Breaking Down Boundaries

While I know that Hispanic Heritage Month officially ended on October 15 – perhaps “closing a calendar window” for comment or observation, I wanted to take this opportunity to suggest that tributes to cultural or ethnic heritage cannot be limited to a thirty-day pop up-like event. An origin of heritage months is likely, to some extent, traced to the absence, misrepresentation, or disparagement of a selected cultural body of knowledge, history, and ethos. Hopefully in the very near future, mainstream American history will fully embed the diverse contributions of all cultures – until then all heritage months remain important. So, as we look back on Hispanic Heritage Month 2020 (and as we begin LGBTQ History Month), please take a few moments to reflect on these insights.

The Sonoran Desert where Arizona’s geographical coordinates are drawn, has a long and rich history and influence from a broadly defined Hispanic culture – long preceding U.S. determined state and national boundaries.  Given the current immigration climate, it is important to acknowledge the presence of barriers and boundaries as literal and metaphorical objects of Hispanic Heritage Month. Carlos Santana once wrote “Un día no habrá fronteras, ni banderas, ni países, y el único pasaporte será el corazón” (One day there will be no borders, no flags, and no countries and the only passport will be the heart.) In a world dominated by nationalistic constructs and design, I fully understand that Santana’s view is romantic and best serves as a frame of reference intended to influence a humanistic lens and cultural understanding. Acknowledging that the heritage of Hispanic culture in Arizona is inexorably tied to real and perceived borders gives permission for further study in this context.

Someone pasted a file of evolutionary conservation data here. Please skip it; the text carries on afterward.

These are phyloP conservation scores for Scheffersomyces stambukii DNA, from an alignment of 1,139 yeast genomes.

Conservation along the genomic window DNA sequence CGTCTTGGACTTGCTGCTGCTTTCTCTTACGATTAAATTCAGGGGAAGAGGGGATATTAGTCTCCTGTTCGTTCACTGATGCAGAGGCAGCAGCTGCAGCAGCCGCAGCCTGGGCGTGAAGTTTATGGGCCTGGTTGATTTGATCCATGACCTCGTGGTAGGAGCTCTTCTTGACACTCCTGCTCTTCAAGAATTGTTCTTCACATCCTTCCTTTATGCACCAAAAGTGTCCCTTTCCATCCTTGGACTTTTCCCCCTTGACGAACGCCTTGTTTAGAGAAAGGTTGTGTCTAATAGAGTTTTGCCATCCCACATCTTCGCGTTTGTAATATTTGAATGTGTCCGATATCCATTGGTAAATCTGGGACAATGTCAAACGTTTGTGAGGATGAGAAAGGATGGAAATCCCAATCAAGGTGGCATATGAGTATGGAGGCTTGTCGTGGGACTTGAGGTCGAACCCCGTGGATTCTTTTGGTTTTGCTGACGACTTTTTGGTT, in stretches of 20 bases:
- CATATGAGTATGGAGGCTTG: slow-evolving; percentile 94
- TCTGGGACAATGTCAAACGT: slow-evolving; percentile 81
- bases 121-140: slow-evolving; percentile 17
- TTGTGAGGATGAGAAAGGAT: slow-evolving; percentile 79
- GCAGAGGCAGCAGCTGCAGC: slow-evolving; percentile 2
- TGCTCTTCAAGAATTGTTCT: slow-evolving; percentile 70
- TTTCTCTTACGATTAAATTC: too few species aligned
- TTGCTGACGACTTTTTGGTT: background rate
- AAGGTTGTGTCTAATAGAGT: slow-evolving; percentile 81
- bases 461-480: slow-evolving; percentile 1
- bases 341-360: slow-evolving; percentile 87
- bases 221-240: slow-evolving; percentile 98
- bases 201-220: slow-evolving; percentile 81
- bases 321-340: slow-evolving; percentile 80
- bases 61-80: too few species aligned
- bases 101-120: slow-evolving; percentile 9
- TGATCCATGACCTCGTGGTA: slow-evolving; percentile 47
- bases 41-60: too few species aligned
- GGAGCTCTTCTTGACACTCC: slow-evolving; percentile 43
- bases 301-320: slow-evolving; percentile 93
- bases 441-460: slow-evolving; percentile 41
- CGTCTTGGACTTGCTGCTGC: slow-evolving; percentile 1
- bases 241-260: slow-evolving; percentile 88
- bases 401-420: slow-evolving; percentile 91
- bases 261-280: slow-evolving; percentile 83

Augmenting the gift of living in Arizona that affords us daily exposure and immersion in the Hispanic culture, is the opportunity to break down our own intellectual and affective barriers and boundaries through pursuits such as reading and reflection. Prose and written narrative provide insight into past times that reveal a deeper present day understanding. Below are books that have helped sharpen my acuity of Hispanic culture.

  • Rain of Gold by Victor Villasenor
  • Thirteen Senses by Victor Villasenor
  • The Devil’s Highway: A True Story by Luis Alberto Urrea
  • The Hummingbird’s Daughter by Luis Alberto Urrea
  • One Hundred Years of Solitude by Gabriel Garcia Marquez
  • Love in the Time of Cholera by Gabriel Garcia Marquez
  • The House on Mango Street by Sandra Cisneros
  • Carmelo by Sandra Cisneros
  • Bless Me Ultima by Rodolfo Anaya

With the full acknowledgement that “heritage months” are still wonderful means to celebrate our diverse cultures, I encourage you to break down artificial calendar boundaries and find time throughout each month to learn more about the amazing diversity this country has to offer. I’ve shared nine books that have shaped my understanding and appreciation of the Hispanic culture. I encourage you to start your own reading list and being to challenge your own fronteras.